Editing Selma.

Film The Credits has an interview with Spencer Averick describing the process of editing Selma which has some useful material about how an editors choices influence the director and vis-versa:
And once production is over, how do you tackle all the scenes you’ve now strung together?

Then I get back to LA and I have a week or two to continue editing by myself without Ava, to finish the editor’s cut, trying to keep up. When they shoot three scenes in one day, I’m trying to edit three scenes in one day as well, which is hard to do, so you fall behind. So those couple weeks after you get back is your time to catch up. By no means is the editor’s cut great, but the movie’s at least put together, although it’s long and it’s rough. Then Ava comes in after two weeks, she watches the editor’s cut, then we go from there. Then it was five months for the two of us. We had our producers, Plan B, Oprah, and Paramount in dialogue and giving us feedback as well. It’s a collaborative experience, but mainly it’s Ava and I together."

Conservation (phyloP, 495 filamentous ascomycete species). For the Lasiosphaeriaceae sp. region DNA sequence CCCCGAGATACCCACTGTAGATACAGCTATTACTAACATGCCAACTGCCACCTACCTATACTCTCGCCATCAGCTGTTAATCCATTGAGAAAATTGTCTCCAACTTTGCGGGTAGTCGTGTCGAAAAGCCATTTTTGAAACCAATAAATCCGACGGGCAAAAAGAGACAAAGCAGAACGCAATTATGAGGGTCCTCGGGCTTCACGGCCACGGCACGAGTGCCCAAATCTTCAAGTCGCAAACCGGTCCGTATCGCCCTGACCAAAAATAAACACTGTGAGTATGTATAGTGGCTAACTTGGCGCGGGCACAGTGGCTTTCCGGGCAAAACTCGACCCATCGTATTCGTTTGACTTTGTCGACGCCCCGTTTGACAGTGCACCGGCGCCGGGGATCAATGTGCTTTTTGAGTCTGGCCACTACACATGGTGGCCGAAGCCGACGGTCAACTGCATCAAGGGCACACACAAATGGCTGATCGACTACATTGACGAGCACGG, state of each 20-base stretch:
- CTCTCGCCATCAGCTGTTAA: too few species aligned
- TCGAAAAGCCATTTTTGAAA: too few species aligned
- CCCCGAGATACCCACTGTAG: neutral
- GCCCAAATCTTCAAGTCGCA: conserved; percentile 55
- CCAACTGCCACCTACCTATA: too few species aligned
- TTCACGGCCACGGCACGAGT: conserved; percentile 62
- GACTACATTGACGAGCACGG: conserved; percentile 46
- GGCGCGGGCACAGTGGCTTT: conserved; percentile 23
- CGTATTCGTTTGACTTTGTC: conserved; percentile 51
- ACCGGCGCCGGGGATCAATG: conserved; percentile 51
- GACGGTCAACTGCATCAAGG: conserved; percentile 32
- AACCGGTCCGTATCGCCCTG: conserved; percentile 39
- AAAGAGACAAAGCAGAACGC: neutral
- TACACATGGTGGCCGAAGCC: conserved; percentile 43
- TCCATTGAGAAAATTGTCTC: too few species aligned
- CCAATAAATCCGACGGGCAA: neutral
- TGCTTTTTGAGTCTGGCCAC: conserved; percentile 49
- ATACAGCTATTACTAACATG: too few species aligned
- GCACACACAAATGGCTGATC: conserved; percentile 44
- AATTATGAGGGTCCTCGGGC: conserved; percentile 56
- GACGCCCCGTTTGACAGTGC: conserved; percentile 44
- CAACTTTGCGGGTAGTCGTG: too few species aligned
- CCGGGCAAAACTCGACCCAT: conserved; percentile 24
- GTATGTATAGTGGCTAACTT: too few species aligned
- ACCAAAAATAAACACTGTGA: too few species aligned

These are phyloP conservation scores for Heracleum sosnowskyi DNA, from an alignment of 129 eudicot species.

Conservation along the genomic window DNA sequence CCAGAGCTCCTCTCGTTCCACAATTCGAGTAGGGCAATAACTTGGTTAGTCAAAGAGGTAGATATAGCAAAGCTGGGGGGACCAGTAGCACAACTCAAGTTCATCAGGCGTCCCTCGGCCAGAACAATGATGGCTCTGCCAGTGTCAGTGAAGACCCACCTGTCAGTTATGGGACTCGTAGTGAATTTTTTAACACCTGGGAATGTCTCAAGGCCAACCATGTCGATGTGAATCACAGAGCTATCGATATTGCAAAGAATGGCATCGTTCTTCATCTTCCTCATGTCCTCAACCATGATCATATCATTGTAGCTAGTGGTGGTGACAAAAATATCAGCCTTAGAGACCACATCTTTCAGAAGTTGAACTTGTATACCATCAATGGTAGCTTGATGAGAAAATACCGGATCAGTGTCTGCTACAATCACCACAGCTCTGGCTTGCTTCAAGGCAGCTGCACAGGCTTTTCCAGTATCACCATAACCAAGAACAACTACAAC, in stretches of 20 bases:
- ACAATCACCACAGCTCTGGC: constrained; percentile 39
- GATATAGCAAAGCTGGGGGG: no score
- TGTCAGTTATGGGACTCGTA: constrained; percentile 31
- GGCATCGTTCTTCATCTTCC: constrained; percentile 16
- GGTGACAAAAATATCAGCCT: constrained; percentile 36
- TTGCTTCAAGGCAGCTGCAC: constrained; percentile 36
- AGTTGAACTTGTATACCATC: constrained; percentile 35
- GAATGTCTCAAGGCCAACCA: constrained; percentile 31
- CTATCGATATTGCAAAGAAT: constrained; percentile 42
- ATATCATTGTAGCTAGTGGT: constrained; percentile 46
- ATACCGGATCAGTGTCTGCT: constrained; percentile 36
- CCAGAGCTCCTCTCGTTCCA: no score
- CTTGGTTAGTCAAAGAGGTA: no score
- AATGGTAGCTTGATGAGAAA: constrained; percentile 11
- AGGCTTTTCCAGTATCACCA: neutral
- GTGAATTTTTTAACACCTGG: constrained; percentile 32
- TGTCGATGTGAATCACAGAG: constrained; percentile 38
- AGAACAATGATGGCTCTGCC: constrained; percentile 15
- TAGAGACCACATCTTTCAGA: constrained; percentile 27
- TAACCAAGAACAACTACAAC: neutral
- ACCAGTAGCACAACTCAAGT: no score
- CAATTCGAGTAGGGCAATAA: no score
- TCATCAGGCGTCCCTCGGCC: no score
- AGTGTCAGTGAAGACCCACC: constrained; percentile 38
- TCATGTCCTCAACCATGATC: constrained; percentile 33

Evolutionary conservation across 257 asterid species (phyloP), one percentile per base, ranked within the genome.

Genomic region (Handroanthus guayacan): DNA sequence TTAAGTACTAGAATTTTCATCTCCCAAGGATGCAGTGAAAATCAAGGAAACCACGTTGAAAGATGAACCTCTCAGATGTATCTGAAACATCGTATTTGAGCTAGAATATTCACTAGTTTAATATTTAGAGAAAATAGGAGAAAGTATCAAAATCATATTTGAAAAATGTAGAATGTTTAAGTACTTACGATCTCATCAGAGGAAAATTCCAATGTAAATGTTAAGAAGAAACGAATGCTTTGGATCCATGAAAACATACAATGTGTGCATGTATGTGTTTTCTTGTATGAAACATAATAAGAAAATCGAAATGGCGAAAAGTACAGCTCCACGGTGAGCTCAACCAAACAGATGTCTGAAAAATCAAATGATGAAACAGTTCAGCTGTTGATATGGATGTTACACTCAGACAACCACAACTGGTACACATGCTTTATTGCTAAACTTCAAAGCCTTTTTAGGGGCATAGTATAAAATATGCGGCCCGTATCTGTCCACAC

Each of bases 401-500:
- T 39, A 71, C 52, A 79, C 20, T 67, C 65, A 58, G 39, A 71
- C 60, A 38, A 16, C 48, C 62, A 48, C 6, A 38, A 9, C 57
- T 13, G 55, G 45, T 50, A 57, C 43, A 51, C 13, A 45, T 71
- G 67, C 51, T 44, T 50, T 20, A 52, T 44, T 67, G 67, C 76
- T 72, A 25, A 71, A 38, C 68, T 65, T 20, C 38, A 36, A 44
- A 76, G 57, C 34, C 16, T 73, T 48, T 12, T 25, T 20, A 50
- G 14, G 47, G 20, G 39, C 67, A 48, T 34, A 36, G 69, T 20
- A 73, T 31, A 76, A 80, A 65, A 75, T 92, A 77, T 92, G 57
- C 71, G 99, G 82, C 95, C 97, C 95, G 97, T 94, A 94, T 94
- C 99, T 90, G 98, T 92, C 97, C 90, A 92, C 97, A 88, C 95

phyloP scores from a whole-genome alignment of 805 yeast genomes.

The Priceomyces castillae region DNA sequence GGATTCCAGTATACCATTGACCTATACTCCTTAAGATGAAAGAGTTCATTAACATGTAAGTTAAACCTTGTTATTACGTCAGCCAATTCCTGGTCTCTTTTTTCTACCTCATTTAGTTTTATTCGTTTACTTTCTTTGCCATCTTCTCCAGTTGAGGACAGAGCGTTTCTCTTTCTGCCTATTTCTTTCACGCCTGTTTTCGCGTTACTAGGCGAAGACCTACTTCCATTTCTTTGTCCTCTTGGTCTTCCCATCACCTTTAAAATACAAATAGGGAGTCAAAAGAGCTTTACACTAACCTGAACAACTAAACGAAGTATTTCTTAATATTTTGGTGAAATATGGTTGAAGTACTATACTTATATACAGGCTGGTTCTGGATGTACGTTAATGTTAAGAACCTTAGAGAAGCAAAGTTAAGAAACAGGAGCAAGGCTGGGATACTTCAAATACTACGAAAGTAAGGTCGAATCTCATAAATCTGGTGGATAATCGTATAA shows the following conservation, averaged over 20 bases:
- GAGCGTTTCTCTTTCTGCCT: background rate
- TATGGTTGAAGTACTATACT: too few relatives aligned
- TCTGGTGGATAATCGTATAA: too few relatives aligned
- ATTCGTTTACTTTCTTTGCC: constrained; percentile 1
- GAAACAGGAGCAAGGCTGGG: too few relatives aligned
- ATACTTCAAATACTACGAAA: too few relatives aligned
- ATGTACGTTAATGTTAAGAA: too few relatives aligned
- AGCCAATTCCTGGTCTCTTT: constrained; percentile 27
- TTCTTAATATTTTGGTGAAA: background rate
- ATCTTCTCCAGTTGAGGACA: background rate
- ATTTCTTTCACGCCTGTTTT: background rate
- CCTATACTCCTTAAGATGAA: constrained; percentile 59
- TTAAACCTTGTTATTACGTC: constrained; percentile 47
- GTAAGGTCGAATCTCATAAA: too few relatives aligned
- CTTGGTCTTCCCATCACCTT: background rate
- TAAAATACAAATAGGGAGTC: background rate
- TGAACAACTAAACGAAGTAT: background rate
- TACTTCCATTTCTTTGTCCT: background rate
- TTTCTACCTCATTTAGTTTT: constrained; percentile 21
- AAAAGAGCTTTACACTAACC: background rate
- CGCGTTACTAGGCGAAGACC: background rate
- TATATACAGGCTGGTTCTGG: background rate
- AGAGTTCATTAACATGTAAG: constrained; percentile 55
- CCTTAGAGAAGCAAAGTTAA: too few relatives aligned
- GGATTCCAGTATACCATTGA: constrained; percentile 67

Auteur theory tends to consider films in relation to the director or producer or even studio in regards to modes of production. Averick has only really worked with Ava DuVernay, but on a wider note, I wonder about the extent to which you can tell whose edited a film through watching, if there are particular editing styles.

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